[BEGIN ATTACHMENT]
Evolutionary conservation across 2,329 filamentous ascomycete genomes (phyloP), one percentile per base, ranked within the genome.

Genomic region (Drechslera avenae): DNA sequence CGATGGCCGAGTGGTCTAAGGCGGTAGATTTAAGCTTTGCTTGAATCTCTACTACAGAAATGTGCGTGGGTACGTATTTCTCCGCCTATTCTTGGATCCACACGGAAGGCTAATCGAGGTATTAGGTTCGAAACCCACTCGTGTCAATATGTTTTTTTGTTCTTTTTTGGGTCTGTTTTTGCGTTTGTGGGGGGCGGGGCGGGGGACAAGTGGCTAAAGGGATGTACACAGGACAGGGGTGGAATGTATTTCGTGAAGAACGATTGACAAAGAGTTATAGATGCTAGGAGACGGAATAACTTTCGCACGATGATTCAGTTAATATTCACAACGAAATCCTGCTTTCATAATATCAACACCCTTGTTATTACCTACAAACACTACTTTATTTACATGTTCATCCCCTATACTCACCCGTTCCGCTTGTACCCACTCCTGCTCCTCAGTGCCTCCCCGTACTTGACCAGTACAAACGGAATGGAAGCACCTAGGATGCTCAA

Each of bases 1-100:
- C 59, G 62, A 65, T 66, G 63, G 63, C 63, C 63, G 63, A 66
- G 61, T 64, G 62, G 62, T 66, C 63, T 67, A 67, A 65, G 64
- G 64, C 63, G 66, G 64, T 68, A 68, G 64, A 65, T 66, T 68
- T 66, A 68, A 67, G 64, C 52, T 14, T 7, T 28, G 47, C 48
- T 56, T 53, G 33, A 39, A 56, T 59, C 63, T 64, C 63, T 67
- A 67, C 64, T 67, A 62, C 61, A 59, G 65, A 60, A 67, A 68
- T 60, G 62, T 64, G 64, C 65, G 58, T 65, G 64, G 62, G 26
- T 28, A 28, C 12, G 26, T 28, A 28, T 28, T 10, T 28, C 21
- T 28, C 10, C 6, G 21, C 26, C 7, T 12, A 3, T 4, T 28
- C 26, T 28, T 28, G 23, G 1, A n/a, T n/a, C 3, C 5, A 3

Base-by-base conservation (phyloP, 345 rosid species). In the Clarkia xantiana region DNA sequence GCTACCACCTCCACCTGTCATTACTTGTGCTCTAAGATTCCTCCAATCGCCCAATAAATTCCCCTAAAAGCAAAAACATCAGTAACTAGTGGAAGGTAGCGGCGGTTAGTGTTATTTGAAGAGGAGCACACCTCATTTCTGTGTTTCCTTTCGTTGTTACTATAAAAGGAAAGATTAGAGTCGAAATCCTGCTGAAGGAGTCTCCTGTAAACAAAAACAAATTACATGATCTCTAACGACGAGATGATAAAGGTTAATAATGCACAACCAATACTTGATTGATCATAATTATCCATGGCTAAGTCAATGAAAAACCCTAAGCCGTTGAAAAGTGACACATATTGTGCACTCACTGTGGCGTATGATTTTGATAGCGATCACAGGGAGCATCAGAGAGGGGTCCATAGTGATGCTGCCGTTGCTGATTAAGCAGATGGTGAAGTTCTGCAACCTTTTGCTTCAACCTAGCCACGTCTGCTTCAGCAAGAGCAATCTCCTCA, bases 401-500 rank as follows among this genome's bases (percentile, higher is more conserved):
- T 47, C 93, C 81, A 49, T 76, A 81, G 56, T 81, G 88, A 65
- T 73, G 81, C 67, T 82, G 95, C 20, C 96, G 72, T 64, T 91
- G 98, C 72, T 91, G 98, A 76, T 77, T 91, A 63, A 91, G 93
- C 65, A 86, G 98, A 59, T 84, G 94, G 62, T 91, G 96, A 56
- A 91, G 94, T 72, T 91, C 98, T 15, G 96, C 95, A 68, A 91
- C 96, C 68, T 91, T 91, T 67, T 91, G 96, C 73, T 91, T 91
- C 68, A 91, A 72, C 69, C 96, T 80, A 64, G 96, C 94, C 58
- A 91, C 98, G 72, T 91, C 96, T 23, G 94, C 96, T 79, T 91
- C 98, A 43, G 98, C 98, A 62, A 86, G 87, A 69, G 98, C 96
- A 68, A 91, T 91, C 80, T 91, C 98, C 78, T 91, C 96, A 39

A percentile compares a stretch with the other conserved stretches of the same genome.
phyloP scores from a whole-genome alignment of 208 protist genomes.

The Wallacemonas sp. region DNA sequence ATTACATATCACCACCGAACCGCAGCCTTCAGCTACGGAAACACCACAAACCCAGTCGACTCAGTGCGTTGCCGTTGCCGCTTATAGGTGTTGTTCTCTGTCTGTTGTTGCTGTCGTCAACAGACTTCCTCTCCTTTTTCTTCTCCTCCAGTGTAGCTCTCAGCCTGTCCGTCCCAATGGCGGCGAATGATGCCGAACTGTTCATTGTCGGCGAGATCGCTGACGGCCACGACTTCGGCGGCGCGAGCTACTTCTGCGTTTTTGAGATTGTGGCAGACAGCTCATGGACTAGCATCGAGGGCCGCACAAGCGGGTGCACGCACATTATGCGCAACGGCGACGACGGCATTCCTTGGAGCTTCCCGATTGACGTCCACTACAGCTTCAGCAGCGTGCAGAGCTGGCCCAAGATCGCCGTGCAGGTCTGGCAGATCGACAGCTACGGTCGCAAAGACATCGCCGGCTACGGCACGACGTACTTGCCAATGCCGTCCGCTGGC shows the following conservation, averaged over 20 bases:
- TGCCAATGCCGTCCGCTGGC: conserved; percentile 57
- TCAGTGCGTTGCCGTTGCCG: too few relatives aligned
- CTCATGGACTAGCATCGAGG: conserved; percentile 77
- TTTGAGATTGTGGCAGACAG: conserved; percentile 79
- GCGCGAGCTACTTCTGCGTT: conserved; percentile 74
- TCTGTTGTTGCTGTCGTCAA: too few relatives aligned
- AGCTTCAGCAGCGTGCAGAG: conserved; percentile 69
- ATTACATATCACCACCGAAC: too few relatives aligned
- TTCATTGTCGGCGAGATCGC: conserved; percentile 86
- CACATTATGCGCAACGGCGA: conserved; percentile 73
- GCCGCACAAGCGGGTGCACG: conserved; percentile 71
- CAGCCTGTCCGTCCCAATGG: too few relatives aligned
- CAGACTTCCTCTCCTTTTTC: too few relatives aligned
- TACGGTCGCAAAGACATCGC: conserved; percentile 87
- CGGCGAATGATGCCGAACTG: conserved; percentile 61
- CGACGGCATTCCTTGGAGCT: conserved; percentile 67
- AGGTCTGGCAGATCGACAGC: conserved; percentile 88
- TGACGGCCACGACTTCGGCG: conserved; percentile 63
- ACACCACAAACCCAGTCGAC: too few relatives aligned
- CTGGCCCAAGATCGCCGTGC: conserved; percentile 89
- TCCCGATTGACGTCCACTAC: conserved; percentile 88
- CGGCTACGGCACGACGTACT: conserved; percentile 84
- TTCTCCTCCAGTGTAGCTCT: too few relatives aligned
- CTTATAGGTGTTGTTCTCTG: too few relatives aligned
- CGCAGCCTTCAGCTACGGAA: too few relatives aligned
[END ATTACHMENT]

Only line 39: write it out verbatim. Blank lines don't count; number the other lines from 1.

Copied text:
- CAGCCTGTCCGTCCCAATGG: too few relatives aligned